Jewish Community Senses Antisemitism Coming 'From All Directions': Jonathan Greenblatt

Anti-Defamation League (ADL) CEO and National Director Jonathan Greenblatt said the Jewish community is "very concerned" amid the uptick in antisemitic incidents reported in the U.S.

Speaking with Newsweek editor-at-large Naveed Jamali for a Tuesday episode of Newsweek's The Daily Break podcast, which Jamali hosts, Greenblatt said antisemitism is "indisputably on the rise" across the country.

"The sense that antisemitism is coming at Jews from all directions is part of why I think many in the community right now are really very concerned," Greenblatt said.

Greenblatt appeared on the podcast just days after a man held people hostage for hours at a synagogue in Texas. The episode began by touching on the incident, which Greenblatt described as "a profoundly frightening event," as part of a wider conversation about the prevalence of antisemitism.

"I think any time a sacred space is violated, such as a mosque or a church or a synagogue, it reminds us of our particular vulnerability," Greenblatt said. "When the supermarkets where we shop or the places where we pray are under siege, the schools where we send our children are under siege—it's a deeply terrifying thing."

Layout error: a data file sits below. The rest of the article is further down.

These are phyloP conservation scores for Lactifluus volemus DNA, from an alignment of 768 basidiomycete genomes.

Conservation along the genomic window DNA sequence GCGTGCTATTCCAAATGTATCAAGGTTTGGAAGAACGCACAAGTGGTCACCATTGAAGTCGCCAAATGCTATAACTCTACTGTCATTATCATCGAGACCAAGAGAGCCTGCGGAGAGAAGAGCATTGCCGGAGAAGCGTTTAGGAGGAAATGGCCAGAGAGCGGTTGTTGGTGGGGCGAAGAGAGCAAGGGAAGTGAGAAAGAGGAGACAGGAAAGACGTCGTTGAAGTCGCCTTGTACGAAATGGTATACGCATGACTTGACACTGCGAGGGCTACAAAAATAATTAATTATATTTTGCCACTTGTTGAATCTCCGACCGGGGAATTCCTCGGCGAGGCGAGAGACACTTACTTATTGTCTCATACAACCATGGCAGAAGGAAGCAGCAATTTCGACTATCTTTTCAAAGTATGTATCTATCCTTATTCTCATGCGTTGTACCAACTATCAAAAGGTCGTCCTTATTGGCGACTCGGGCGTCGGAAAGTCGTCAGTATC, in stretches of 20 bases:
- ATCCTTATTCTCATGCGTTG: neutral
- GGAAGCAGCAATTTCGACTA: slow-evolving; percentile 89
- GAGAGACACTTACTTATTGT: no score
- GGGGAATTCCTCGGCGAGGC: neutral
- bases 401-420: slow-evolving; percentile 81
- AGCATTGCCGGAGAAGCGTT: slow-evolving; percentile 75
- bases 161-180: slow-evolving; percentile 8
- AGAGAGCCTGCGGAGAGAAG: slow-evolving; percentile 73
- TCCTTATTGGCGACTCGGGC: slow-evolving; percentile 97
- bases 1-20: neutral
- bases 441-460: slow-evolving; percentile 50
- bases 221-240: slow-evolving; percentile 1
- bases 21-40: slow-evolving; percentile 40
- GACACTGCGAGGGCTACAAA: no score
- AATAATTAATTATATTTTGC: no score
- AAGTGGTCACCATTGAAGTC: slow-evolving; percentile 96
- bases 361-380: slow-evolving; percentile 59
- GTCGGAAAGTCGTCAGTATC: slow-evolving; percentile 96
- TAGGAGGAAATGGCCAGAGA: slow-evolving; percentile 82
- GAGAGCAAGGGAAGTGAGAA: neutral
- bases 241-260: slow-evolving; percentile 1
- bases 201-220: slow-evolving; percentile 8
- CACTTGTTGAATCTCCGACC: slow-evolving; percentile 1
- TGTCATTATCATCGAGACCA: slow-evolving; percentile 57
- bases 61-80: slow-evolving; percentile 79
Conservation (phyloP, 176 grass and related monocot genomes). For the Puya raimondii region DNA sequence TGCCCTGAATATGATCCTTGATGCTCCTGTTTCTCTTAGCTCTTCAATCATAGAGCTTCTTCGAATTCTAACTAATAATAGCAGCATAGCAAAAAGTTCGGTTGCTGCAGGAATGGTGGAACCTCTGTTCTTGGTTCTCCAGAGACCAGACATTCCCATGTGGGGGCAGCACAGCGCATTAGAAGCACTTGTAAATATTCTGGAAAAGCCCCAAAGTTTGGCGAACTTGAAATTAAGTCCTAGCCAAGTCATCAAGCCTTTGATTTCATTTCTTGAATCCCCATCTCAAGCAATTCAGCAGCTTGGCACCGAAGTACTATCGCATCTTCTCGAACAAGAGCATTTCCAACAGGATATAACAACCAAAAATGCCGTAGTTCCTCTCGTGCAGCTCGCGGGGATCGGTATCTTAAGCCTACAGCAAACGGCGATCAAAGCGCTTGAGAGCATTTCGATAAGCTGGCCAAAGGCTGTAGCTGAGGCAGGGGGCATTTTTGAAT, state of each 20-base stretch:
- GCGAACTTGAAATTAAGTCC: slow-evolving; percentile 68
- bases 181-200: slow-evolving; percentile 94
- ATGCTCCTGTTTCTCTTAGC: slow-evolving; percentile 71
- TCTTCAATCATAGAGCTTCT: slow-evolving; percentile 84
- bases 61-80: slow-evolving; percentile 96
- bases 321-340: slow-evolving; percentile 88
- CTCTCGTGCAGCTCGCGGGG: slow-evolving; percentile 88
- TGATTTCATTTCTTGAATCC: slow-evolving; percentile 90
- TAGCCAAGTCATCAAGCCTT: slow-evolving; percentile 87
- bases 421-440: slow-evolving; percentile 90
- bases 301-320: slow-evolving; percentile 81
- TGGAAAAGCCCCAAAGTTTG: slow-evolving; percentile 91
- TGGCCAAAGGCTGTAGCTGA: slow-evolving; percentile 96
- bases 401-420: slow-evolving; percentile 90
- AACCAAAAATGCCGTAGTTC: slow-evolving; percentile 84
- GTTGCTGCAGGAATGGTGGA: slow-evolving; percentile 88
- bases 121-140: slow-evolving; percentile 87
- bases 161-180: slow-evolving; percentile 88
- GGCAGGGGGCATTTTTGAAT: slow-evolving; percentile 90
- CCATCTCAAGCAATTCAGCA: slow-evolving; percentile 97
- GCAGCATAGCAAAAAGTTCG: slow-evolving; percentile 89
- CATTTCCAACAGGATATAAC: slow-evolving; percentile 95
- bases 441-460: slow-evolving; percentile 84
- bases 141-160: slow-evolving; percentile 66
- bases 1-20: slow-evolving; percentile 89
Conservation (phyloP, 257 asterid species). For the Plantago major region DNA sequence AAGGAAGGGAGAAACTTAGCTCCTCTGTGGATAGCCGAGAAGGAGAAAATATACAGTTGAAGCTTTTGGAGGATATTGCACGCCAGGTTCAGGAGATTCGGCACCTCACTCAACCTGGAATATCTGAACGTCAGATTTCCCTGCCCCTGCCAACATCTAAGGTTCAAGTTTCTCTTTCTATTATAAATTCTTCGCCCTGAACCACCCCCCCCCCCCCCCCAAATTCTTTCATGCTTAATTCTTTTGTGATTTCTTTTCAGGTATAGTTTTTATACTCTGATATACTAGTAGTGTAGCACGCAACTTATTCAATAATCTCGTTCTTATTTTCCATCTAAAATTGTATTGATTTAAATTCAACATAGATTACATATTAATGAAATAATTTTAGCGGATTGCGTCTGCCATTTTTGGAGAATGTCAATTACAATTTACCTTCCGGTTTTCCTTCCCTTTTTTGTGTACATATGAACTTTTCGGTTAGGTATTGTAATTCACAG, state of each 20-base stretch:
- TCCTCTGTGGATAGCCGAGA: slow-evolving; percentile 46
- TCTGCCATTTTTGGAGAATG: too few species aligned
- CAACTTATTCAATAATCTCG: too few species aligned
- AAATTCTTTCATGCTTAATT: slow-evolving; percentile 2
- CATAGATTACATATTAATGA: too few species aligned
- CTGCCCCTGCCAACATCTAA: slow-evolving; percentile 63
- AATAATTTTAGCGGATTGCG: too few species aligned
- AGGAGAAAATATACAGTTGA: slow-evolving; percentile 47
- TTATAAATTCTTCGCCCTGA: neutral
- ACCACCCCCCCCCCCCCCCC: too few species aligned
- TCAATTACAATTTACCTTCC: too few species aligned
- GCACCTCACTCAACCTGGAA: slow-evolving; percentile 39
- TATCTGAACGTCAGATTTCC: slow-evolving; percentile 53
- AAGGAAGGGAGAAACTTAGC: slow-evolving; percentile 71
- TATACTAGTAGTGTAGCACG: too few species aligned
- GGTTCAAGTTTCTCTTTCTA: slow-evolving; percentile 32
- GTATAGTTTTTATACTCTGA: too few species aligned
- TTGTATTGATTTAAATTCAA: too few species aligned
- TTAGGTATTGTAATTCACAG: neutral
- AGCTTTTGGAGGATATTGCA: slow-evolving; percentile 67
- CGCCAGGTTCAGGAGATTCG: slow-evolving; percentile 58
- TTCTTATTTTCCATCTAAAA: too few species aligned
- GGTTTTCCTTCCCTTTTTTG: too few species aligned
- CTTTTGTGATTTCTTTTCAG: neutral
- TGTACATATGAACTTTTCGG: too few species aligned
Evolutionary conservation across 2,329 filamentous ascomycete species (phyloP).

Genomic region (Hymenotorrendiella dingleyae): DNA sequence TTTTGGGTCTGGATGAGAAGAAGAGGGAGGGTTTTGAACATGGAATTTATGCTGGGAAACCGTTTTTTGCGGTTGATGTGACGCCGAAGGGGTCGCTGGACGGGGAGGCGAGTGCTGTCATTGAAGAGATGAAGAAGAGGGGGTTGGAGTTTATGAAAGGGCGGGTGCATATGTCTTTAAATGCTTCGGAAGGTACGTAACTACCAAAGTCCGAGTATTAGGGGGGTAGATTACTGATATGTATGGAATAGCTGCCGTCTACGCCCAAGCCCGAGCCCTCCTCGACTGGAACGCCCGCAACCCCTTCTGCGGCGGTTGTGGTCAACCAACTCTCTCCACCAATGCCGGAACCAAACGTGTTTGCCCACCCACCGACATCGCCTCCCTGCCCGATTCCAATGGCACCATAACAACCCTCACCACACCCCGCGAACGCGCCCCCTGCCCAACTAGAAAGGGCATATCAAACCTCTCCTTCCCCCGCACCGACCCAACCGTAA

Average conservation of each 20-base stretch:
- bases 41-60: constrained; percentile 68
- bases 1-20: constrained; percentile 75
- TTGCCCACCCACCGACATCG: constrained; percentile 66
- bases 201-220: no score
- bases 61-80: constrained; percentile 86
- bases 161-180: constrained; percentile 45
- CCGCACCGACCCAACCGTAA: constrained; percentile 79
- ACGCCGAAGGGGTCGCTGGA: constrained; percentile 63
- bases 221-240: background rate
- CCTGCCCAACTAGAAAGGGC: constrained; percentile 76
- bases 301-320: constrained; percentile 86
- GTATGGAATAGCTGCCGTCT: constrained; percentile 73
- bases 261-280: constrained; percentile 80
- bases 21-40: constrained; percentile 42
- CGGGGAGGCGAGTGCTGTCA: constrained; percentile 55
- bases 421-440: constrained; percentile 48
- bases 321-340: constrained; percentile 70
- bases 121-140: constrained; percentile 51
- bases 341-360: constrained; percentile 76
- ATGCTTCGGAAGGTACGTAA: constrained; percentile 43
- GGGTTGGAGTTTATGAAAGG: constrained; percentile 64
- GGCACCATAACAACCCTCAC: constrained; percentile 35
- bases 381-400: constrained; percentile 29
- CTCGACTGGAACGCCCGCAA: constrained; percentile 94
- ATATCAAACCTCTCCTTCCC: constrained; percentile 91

Less than 2 percent of people living in the U.S. are Jewish, according to Pew Research Center's Religious Landscape Study. But anti-Jewish crimes reported in the U.S. accounted for nearly 60 percent of all religious-based hate crimes reported to authorities in 2020, FBI data showed.

"Those numbers are wildly out of proportion," Greenblatt said.

The ADL publishes an annual report documenting antisemitic incidents across the country. The report for 2020 said 2,024 incidents of antisemitic harassment, vandalism and assault were reported throughout the year. Though the total represents a decline from incidents reported the year prior, 2020 was "still the third-highest year on record since ADL began tracking antisemitic incidents in 1979," a summary for the report said.

Greenblatt noted that antisemitism, which he said some consider to be the "oldest hatred," has been around "for thousands of years" and continues to survive in digital settings.

"Antisemitism isn't a bug; it's a feature of the public conversation," Greenblatt said. "But it's not one that we should tolerate."

Antisemitism is seen by some as a "canary in the coal mine," Greenblatt said.

"It starts with the Jews, Naveed, but it never ends with the Jews. And I think that's true," he told Jamali, adding that antisemitism can be "a sign of societal decay."

"In this case, I would suggest antisemitism is not a Jewish problem. Of course it is, but it's really an American problem," Greenblatt said. "And as America is able to take care of this long-beleaguered minority, so that will determine if America's ultimately able to take care of itself."

Jonathan Greenblatt antisemitism The Daily Break podcast
Jonathan Greenblatt of the ADL said during an episode of Newsweek's "The Daily Break" that antisemitism is "indisputably on the rise." Above, the Anti-Defamation League logo is photographed during an ADL Entertainment Industry Dinner at the Beverly Hilton Hotel on May 24, 2017. in Beverly Hills, California. Ari Perilstein/Getty Images